The Analects, the “Bible” of Confucianism, consists of excerpts put together with no apparent logical order, and yet the passages in it are related like different sides of a crystal that reflect the lights of each other. To “unpack” and reorganize the philosophy entailed in it in our familiar style of discourse risks simplifying the interconnectedness of the passages. Readers are therefore cautioned to take this chapter as a guide and not as a substitute for reading the original work.1
The Unity between Heaven and Human Being
There is a spiritual and religious dimension in Confucianism, which contains a strong sense of mission, a journey that is not supposed to end before one's death (8.7), and an aim even more important than life itself (15.9). But there is neither deity worship nor priesthood in Confucianism. Confucian temples are more like monuments than monasteries.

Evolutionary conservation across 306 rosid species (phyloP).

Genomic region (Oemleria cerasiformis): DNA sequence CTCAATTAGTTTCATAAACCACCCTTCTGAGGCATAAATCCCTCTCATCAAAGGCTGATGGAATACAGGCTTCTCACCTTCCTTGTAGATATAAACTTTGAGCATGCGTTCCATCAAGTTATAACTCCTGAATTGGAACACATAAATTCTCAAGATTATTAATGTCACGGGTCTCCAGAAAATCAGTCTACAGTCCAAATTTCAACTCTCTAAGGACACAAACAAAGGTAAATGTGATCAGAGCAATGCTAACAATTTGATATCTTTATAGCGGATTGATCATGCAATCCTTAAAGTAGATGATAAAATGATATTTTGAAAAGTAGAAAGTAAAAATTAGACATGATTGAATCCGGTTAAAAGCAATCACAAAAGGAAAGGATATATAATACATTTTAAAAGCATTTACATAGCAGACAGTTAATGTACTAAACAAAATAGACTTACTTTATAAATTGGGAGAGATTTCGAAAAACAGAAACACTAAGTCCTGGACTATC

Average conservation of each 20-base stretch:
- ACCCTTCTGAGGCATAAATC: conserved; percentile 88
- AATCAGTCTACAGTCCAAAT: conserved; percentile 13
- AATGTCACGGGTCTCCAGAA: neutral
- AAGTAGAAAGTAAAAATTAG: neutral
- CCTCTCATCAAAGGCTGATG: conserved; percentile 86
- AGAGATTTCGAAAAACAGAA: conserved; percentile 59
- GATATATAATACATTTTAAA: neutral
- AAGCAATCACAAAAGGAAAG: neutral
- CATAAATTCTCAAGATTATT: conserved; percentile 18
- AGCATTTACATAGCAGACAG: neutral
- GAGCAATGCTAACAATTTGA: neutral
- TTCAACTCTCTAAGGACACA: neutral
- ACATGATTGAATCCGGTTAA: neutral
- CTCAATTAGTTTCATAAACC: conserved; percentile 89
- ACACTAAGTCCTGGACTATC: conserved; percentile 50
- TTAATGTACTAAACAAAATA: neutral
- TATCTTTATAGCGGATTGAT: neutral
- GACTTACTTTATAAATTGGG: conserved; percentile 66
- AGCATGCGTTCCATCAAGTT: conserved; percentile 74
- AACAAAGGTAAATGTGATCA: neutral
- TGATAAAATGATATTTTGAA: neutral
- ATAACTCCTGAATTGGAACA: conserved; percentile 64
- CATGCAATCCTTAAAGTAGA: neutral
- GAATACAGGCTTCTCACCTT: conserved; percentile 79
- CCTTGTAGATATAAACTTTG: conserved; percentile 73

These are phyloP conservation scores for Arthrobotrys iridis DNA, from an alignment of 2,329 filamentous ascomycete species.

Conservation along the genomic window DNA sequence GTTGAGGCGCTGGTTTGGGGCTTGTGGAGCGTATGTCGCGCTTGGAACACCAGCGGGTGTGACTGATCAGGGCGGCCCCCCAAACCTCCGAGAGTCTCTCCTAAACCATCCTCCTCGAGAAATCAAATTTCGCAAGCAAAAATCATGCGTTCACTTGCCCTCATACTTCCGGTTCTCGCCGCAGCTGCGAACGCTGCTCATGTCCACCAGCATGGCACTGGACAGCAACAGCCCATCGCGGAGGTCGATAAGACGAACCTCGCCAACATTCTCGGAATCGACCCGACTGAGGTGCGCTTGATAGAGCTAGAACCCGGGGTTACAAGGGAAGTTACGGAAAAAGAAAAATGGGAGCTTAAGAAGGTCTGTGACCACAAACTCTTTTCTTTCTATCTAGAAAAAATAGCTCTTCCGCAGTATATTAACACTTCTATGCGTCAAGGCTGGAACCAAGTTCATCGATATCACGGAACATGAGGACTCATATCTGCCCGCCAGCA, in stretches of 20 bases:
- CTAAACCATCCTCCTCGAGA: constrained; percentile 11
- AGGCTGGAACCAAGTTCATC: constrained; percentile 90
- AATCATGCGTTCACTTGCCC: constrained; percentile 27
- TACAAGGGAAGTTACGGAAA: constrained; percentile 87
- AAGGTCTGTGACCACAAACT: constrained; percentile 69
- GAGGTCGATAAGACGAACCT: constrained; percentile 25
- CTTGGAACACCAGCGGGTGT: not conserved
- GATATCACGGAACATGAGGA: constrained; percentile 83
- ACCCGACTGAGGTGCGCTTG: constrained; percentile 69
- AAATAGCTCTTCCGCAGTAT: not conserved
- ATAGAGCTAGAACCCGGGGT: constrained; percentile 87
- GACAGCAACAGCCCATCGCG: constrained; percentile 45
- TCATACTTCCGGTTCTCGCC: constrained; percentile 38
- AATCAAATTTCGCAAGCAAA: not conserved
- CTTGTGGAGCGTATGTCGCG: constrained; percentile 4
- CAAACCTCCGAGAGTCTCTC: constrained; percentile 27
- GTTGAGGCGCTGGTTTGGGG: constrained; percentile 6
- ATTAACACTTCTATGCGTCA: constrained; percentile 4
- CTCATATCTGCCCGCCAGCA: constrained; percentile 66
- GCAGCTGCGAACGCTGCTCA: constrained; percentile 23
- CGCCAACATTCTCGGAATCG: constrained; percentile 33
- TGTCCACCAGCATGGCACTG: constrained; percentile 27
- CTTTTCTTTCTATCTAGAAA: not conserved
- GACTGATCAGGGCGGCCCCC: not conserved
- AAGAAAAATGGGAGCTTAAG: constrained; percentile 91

Confucius's own attitude toward issues regarding deities and life after death is skeptical and pragmatic. “The Master did not talk about strange phenomena, … or spiritual beings” (7.21). His advice is to “Keep a distance from spiritual beings while showing them due reverence” (6.22). “If you are not yet able to serve people, how can you serve spiritual beings?” “If you do not yet understand life, how can you understand death?” (11.12). Zi Gong once asked Confucius whether those who were (p. 28) dead had consciousness. The Master said, “When you die, you will eventually know. It will not be too late to know by then.”2 These responses show a strong this-worldly attitude, with an openness to the possibility of the other world. They also show that for the Master, living a decent human life in this world will not cause regret regardless of whether or not there is an afterlife.